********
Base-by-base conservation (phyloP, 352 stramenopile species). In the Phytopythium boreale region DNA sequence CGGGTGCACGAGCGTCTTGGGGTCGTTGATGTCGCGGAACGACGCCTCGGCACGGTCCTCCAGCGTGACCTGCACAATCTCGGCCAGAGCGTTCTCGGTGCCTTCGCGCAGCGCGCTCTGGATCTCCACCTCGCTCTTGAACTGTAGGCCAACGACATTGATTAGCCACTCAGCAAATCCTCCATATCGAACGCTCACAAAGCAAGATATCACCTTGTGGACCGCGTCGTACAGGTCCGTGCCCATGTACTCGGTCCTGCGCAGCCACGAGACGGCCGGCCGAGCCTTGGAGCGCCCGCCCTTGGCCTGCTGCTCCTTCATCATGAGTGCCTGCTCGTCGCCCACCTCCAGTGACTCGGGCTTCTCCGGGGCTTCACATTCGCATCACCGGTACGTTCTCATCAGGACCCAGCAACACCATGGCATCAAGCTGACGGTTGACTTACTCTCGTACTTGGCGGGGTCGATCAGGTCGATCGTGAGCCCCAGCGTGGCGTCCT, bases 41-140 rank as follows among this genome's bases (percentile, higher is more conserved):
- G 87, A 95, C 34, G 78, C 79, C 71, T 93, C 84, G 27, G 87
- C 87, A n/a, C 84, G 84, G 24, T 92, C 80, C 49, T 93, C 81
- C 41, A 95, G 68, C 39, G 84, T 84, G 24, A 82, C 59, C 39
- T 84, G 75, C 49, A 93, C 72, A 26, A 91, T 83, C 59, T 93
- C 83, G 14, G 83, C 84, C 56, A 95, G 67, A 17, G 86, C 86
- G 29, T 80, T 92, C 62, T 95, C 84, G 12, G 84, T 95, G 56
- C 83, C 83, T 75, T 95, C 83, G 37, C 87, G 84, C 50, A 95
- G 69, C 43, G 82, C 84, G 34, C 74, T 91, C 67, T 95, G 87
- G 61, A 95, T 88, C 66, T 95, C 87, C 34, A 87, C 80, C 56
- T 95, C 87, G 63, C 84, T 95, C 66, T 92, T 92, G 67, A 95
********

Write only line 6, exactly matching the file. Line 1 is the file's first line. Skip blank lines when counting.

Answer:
- C 83, G 14, G 83, C 84, C 56, A 95, G 67, A 17, G 86, C 86